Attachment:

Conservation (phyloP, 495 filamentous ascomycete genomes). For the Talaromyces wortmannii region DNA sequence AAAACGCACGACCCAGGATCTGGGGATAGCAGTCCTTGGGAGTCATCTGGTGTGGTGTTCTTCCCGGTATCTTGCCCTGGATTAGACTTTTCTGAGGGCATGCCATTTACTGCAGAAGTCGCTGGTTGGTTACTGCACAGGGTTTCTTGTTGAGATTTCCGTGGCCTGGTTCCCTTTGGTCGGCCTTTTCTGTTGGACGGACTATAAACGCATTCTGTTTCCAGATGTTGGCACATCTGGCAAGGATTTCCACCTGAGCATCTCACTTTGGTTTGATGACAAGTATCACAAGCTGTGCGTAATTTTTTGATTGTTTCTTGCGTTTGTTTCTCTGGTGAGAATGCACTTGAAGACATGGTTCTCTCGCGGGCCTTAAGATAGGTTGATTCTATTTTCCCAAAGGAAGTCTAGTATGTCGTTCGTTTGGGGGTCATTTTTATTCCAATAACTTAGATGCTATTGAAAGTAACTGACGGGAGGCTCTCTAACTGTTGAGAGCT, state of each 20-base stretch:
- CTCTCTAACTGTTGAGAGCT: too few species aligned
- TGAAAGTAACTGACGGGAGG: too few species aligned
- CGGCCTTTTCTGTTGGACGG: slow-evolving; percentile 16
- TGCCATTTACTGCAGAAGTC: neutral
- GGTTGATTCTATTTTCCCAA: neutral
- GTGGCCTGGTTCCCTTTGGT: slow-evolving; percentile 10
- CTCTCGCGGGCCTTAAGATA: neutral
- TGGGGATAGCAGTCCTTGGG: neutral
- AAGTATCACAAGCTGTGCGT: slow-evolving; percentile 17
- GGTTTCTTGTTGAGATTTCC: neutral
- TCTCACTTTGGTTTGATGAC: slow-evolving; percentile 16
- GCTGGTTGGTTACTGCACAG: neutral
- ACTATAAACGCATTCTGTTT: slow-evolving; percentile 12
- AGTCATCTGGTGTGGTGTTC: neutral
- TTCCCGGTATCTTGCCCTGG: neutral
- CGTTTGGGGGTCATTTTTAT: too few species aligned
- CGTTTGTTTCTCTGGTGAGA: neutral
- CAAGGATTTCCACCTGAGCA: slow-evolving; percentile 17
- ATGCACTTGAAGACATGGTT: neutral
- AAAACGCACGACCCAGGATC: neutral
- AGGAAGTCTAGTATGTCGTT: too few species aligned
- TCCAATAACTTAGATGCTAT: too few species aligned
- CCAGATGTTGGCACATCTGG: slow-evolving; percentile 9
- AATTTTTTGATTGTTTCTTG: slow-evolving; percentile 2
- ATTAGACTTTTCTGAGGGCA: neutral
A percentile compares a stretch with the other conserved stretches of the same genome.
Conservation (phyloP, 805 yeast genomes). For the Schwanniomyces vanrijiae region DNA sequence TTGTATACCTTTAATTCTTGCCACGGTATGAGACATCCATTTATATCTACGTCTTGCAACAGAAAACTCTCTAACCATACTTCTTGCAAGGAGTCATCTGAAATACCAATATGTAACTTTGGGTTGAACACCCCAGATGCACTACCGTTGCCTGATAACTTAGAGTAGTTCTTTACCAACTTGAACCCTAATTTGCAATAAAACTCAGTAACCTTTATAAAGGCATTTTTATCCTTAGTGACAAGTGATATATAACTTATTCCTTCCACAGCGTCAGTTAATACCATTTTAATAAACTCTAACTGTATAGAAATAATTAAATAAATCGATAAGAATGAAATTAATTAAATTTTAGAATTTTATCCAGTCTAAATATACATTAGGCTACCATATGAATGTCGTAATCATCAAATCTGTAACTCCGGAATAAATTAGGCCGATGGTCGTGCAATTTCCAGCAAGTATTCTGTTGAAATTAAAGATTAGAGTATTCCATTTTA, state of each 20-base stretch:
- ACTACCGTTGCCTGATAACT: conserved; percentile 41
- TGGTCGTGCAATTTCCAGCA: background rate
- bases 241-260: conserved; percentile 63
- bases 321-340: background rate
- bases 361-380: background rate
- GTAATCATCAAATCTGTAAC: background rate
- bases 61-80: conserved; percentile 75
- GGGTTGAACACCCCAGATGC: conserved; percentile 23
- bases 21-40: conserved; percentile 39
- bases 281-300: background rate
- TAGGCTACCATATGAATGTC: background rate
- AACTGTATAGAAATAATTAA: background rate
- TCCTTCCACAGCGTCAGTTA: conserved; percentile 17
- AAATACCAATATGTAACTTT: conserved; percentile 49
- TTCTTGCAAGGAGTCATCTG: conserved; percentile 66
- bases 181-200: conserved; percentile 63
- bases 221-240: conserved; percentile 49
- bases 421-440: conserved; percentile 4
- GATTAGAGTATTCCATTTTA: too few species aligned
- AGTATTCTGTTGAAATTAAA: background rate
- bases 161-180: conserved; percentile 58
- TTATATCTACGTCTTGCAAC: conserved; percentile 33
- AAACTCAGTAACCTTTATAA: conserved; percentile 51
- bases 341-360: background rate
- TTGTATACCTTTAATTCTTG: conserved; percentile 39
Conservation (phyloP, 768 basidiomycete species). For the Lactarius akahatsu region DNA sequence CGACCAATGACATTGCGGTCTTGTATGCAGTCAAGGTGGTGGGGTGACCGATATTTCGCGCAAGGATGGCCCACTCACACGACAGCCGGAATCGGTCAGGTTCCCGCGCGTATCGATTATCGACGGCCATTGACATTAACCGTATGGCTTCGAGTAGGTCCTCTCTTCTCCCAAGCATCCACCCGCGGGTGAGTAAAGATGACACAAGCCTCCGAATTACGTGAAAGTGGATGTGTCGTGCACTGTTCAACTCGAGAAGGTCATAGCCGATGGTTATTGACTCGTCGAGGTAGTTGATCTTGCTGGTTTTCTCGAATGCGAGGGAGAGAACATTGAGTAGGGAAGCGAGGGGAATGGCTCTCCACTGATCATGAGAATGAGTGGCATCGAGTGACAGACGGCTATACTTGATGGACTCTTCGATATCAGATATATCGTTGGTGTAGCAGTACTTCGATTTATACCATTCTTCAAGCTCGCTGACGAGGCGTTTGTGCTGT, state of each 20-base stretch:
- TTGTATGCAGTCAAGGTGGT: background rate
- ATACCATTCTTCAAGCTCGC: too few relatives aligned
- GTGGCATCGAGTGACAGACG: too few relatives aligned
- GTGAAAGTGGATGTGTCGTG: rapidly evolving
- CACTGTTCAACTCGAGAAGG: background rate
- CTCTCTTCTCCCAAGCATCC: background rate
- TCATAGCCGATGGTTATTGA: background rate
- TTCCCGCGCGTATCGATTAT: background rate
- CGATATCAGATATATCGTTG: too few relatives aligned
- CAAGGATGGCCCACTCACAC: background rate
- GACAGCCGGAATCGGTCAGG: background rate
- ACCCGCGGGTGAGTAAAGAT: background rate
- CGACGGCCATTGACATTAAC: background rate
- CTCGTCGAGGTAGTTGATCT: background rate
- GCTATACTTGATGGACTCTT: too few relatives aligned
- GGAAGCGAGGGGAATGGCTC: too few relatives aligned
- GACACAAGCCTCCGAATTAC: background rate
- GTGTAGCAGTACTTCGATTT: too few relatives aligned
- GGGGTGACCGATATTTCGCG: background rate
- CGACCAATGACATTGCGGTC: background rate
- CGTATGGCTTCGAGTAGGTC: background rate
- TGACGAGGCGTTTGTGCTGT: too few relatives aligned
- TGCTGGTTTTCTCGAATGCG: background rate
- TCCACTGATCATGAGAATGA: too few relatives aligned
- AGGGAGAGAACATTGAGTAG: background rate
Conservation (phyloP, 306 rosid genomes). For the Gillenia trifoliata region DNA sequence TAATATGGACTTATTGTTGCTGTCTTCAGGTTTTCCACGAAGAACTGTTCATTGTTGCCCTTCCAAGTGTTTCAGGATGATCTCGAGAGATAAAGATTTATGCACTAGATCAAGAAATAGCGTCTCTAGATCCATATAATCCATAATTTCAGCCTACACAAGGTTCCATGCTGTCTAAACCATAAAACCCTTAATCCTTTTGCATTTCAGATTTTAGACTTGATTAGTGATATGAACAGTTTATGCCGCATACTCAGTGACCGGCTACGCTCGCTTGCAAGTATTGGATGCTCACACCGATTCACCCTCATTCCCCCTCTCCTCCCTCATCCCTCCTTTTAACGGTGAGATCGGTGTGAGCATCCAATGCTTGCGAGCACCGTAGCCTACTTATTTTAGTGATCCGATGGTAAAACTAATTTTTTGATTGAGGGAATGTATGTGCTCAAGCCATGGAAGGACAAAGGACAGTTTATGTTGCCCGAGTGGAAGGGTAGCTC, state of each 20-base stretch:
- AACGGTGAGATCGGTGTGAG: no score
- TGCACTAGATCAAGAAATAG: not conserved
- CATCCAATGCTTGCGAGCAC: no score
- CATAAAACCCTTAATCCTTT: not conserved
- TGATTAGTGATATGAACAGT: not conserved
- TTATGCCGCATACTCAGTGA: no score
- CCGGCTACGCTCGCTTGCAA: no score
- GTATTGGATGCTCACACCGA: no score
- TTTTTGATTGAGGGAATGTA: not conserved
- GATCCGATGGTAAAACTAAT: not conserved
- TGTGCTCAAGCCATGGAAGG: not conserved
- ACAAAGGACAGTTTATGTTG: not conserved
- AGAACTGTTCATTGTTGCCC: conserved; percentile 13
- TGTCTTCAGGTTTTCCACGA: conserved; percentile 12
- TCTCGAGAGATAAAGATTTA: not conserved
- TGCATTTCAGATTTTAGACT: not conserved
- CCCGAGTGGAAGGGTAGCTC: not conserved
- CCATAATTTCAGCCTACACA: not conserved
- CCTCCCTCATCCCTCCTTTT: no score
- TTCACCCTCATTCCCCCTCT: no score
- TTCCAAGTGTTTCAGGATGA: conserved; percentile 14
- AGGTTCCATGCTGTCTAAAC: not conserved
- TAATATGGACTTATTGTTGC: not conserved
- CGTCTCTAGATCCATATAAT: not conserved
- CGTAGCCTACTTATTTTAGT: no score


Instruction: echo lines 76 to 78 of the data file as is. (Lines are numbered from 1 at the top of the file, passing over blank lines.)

- TGACGAGGCGTTTGTGCTGT: too few relatives aligned
- TGCTGGTTTTCTCGAATGCG: background rate
- TCCACTGATCATGAGAATGA: too few relatives aligned